#CAR: Uncertainty over peace agreement after departure of armed group

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The peace agreement in the Central African Republic, signed in early February between Bangui and 14 armed groups, is in turmoil since the formation of a new government on Sunday: a major armed group announced to leave the government team and another withdraw from the ‘agreement.

The Democratic Front of the Central African People ( FDPC , an armed group locally based in the north-west of the country, but not present at the national level) announced Monday “to withdraw purely and simply from the peace process”.

In a statement, the armed group believes that the new government formed Sunday is “far from inclusive” as provided for in the Khartoum agreement, and “does not take into account the expectations of the signatories”.

The FDPC did not obtain a ministerial portfolio on Sunday. On Sunday, another armed group, one of the country’s main, had chilled the peace deal by announcing the departure of the new government team.

“By playing We take the same and start again, the President of the Republic (…) has just smothered the hope “put by the Central African people in the peace agreement of Khartoum, according to the Popular Front for the Renaissance of the Central African Republic ( FPRC ).

The FPRC , which emerged from the former Muslim Seleka coalition, which had taken Bangui in 2013, overthrowing President François Bozizé, however did not say whether it was withdrawing completely from the peace agreement or not. The FPRC has control over a large part of the north of the country.

On Sunday, under the agreement signed on February 6 in Bangui and negotiated for weeks in Khartoum (Sudan), an “inclusive government” was formed.

But in the new government team, no regal ministry has changed ownership. Six of the 14 armed groups obtained a ministry.

In addition, the post of prime minister was awarded to a close friend of President Faustin-Archange Touadéra, his former chief of staff Firmin Ngrebada.

The armed groups, who originally demanded a prime minister from their ranks, did not win and hoped for significant portfolios, according to concordant sources.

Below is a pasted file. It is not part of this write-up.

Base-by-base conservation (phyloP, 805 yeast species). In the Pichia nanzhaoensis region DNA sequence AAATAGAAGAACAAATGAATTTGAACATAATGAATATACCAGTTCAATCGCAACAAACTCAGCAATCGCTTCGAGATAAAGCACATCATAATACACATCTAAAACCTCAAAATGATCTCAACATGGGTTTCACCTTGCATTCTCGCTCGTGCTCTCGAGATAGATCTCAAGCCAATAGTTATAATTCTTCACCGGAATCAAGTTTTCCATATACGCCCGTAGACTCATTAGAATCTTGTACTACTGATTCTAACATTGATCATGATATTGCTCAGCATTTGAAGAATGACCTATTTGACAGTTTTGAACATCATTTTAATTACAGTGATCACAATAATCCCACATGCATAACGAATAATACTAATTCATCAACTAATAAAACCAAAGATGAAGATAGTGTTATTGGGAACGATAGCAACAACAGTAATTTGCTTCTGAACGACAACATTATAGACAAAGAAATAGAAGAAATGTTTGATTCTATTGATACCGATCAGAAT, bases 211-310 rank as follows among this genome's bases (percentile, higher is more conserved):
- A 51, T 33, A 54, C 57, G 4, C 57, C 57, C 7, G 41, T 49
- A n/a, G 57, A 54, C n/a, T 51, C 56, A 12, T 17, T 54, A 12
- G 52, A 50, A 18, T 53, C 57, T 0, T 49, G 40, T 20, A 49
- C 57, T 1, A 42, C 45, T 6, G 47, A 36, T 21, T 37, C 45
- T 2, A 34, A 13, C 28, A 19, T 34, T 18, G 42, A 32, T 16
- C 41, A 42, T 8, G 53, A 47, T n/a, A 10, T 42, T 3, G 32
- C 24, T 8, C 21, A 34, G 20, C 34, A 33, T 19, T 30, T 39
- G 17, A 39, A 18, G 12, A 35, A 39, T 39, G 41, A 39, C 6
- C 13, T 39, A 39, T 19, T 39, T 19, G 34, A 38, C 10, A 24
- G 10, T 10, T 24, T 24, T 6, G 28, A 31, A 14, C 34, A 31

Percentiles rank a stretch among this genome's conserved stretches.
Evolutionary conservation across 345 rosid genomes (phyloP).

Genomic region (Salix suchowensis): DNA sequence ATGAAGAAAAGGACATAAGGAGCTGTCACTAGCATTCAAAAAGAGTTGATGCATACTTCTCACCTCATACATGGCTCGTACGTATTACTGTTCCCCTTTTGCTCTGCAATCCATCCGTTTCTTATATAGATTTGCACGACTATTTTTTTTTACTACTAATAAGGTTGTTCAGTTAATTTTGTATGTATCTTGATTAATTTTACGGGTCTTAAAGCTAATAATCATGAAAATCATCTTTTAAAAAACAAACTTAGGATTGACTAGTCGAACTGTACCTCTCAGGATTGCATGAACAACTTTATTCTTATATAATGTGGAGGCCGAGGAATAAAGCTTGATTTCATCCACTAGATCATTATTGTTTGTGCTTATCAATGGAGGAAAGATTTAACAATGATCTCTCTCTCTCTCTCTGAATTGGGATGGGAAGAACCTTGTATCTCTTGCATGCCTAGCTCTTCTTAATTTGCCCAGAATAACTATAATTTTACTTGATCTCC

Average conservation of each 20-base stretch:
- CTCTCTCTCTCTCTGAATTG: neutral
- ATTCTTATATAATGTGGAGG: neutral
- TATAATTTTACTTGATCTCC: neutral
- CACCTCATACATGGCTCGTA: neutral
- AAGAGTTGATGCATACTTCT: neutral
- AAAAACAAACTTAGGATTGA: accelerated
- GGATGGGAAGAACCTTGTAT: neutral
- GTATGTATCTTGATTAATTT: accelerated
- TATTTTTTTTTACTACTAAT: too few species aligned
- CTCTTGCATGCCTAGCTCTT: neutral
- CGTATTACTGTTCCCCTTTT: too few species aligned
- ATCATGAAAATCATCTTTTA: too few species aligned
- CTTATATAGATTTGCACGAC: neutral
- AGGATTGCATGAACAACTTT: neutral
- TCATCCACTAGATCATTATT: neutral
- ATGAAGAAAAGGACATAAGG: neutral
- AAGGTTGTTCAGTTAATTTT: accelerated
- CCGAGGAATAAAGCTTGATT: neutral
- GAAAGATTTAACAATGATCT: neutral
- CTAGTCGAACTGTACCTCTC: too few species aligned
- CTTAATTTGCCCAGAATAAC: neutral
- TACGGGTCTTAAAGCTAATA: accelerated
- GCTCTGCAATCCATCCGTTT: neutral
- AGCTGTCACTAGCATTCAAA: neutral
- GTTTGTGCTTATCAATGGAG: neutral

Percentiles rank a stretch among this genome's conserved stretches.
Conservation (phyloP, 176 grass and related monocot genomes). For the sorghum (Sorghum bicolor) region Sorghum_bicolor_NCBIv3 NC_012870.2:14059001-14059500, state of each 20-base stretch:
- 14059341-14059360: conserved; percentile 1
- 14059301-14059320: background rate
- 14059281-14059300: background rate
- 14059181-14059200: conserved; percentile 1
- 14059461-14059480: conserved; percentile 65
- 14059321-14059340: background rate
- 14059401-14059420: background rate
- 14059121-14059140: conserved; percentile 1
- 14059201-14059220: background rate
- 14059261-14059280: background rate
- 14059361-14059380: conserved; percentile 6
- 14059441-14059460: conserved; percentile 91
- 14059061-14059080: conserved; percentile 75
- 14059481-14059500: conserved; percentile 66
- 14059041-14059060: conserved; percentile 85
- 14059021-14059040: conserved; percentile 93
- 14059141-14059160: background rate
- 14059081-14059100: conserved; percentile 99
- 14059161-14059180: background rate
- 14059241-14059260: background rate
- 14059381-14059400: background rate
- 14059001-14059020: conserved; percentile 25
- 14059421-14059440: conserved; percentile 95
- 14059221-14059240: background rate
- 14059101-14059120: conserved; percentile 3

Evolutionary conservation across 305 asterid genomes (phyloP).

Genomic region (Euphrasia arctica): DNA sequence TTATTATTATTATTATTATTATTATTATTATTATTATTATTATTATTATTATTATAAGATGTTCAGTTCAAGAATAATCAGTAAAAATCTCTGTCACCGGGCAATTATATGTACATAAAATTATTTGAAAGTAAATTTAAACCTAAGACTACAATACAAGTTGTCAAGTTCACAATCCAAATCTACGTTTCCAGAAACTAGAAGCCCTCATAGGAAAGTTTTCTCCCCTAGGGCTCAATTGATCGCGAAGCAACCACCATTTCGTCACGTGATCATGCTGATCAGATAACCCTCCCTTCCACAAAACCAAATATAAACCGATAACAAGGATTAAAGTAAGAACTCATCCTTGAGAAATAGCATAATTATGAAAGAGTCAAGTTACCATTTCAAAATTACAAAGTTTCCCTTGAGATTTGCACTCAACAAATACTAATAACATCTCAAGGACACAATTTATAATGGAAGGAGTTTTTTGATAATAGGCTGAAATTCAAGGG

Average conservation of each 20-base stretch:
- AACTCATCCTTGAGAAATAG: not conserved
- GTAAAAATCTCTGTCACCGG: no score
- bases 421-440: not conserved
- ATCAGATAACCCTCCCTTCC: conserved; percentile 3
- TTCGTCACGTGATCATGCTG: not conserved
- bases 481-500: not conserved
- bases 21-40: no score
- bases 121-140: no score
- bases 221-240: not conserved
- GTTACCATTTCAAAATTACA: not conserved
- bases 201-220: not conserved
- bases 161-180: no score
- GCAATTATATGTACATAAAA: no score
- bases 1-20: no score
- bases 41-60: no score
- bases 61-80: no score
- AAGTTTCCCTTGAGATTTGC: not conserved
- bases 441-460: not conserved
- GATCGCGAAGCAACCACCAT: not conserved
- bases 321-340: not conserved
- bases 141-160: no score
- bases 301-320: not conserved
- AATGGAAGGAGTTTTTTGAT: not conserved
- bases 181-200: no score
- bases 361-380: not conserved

In a statement in late February, the FPRC claimed eight ministerial morocco, including the post of Prime Minister.

“Barricades”
Since the signing of the agreement, there have been some armed incidents in the Central African Republic, but no major fighting has been observed.

On Monday, barricades were erected by the FDPC around Zoukombo, in the northwest about 100 km from Bouar, between Beloko and Bouar.

“Madam the prefect and the Minusca (mission of the UN in Central African Republic, ed) are en route for Zoukombo to pass a message of the Prime Minister with the FDPC “, indicated Monday morning with the AFP a prefectural source of Nana – Membéré .

“The Prime Minister wants them to understand that they will have places in the government,” said the source.

Authorities did not officially react Monday morning. “There may be incidents, difficulties, backtracking, but will that mean the agreement is out of date? No! “, Had hammered the end of February the Minister of Communication, Ange-Maxime Kazagui, in front of skeptical journalists at a press conference.

This peace agreement, supported by all Bangui partners and prepared since 2017 by the African Union (AU), is the eighth signed since the beginning of the crisis in 2013.

At the time, the Seleka march on Bangui had triggered a response by the anti-Balaka militias, assuring the defense of the interests of Christians and animists, plunging the country into a chaos from which it has not yet emerged.

None of the previous peace accords has resulted in a return of stability, nor has the Minusca, deployed in 2014 and with 11,000 peacekeepers.

It had replaced a French deployment, Sangaris, and must eventually give way to the Central African army, in reconstruction.

Rich in natural resources, the Central African Republic has been torn apart by the war since 2013. Nearly a quarter of its inhabitants have had to flee their homes and fighting is daily in the provinces, which are 80% controlled by armed groups.

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